Consultation can be a useful part of the resource consent process, depending on the scale and significance of the effects of your proposal, and the degree to which it infringes the controls of the relevant District or Regional Plan. Consultation usually occurs if a person or group may be adversely affected by a proposal and it should be undertaken prior to a resource consent application being lodged with the Council. It should be taken in an open and honest manner, with a real willingness to change a proposal. For this reason, its good to start consultation near the start of the development process, to get meaningful input from people before a project is too far advanced.
We are all affected to varying degrees by development and activities which occur around us, and therefore it can be helpful to consult with surrounding landowners and occupiers as well Mana Whenua groups and interest groups about what the implications might be. Consultation is essentially a process about providing information to interested or affected parties and discussing the application with them. It then allows those people and groups to comment on the proposal, and provide feedback. People often see consultation as negative, but it doesn’t need to be. It can be a very useful way of hearing other peoples ideas, and making good changes to a proposal.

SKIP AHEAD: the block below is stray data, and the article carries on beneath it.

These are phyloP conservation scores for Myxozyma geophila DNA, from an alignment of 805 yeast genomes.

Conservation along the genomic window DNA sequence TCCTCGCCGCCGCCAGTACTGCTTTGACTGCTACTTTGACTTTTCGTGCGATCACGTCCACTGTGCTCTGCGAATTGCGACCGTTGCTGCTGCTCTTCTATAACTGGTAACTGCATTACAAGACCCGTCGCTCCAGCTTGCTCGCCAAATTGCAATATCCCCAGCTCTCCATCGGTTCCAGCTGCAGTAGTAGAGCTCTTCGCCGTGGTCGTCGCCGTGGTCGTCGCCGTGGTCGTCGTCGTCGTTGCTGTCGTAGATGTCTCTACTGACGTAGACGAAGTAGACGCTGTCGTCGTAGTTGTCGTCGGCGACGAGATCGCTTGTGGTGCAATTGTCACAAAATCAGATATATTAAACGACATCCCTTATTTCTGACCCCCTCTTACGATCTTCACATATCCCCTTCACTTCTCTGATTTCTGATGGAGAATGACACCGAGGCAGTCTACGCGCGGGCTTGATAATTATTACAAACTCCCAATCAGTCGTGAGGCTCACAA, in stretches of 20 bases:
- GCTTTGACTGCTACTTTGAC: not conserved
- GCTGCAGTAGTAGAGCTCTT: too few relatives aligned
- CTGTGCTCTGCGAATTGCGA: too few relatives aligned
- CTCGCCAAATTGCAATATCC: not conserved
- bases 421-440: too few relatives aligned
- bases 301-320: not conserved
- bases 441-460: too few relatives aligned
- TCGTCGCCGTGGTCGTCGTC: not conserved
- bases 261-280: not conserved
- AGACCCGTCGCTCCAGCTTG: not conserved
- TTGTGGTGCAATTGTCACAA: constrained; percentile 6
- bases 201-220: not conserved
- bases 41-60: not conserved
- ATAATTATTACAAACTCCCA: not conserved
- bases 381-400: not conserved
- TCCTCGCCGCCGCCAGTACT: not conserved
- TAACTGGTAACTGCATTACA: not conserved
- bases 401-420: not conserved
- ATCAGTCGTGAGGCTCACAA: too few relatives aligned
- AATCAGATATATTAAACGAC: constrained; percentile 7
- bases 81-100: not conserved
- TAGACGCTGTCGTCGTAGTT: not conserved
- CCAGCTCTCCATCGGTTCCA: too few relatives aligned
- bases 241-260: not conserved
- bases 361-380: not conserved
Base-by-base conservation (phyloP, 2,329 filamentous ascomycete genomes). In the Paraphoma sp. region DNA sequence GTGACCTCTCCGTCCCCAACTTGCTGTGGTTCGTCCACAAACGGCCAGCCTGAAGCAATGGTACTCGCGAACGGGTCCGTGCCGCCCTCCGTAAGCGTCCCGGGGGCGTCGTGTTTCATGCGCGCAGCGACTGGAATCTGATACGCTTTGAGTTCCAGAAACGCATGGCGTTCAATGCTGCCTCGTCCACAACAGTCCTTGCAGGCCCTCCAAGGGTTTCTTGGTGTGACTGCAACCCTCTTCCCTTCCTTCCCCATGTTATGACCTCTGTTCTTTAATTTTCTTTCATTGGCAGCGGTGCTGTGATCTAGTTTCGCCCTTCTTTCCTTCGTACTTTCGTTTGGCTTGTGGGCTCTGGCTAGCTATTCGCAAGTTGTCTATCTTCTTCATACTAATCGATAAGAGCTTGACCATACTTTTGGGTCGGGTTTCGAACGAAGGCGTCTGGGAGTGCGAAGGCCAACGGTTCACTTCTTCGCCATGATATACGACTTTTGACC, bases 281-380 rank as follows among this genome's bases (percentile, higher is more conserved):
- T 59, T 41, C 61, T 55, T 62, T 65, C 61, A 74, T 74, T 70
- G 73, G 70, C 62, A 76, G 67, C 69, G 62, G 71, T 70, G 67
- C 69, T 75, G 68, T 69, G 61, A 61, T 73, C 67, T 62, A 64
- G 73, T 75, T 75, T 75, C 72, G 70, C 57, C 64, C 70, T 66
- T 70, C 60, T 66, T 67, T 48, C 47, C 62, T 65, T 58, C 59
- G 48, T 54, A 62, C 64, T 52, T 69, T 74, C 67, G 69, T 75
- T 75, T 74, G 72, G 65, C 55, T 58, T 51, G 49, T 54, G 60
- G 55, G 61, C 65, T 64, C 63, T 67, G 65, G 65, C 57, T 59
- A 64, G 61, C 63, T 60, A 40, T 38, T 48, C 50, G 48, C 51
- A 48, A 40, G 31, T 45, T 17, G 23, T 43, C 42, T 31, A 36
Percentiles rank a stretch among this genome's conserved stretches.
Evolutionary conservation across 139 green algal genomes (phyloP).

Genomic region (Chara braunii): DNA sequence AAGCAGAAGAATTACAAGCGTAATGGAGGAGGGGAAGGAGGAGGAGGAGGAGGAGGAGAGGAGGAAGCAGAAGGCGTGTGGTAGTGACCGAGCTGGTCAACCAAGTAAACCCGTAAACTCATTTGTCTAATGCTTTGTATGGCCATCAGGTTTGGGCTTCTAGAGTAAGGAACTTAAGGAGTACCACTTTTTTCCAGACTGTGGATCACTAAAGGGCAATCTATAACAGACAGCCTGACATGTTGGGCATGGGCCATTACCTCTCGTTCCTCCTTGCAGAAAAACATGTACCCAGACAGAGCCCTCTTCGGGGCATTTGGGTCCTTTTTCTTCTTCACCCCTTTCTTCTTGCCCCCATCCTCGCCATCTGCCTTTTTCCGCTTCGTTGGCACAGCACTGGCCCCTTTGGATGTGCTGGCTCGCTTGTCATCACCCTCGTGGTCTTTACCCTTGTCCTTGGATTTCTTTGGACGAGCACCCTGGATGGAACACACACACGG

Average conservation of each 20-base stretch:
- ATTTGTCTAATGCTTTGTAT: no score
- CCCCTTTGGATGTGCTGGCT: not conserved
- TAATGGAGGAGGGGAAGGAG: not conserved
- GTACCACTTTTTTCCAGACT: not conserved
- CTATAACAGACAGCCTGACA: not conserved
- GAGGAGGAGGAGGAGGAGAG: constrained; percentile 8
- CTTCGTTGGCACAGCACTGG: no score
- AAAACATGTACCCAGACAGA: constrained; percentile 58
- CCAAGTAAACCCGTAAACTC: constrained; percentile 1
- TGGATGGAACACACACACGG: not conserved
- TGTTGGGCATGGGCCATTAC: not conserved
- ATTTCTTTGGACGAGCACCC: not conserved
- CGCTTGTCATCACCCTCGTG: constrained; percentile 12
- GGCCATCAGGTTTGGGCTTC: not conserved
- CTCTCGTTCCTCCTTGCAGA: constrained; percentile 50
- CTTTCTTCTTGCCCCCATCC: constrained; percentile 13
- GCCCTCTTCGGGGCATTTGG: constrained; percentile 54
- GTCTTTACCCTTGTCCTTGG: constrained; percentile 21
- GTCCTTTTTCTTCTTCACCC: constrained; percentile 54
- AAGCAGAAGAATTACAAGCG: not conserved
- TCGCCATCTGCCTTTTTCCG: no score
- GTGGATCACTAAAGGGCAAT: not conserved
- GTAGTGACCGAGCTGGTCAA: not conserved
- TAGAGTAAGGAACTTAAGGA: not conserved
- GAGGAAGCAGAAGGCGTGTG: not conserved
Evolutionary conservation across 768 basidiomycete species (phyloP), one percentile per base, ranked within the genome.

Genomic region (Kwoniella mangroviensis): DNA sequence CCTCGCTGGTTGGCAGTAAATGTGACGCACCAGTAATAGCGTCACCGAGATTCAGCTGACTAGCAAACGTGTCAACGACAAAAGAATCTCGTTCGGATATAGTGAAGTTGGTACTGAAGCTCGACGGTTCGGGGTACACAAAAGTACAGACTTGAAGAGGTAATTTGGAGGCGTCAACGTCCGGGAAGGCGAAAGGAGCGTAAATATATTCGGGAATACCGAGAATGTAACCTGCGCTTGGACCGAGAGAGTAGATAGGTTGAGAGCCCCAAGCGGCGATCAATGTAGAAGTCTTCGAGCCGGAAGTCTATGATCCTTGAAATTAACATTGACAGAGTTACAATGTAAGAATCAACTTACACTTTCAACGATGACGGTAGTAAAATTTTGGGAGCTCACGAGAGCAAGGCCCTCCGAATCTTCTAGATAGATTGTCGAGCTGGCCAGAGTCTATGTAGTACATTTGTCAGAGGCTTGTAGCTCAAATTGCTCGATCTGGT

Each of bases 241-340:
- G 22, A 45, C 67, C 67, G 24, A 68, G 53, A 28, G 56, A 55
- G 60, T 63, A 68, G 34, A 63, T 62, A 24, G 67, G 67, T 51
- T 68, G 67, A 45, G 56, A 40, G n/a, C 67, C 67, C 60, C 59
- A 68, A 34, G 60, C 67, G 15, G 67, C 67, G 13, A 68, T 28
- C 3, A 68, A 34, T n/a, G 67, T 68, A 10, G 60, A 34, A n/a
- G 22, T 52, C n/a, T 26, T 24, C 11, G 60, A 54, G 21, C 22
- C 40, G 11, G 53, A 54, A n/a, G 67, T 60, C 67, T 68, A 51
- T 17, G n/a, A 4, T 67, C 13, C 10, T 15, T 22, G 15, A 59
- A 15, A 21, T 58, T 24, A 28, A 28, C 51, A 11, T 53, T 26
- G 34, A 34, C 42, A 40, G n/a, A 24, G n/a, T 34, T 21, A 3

A benefit of consultation is also that it allows for good relationship building with neighbours, the community and mana whenua groups. The process can enable other people to provide relevant information on a range of issues which you may not have been aware of. Consultation may also reduce concerns about a development and may make the resource consent process easier.
Environment Court case law has summarised the general principles which should apply to any consultation:
Fairness is paramount;
Adequate information of the proposal is to be given in a timely manner;
Those consulted must be given a reasonable opportunity to state their views;
Consultation must be conducted with an open mind;
Consultation is a two-way process.
However, while good practice, consultation is not required under the Resource Management Act and is different to obtaining the written approval of affected parties and notification; undertaking consultation alone doesn’t mean your application would be non-notified. If as a result of your consultation, people feel comfortable providing formal written approval to your development, then this is very helpful in terms of the processing of your resource consent application. Council’s usually have standard forms that people can fill in, and these are typically downloadable from their websites.
Need more information? Our friendly team will be happy to help, just email us or call us on 094279966.
Tracy is a Planner with an M.Sc. in Resource Management.
Tracy has worked assisting Senior Planners with the preparation and lodgement of resource consent applications, as well as planning. She also provided support in client liaison, contractor engagement and general communications.
As with all our blogs, the information detailed here is general in nature and meant as a preliminary guide only. This should not be substituted for your own investigations or use of your own professional’s.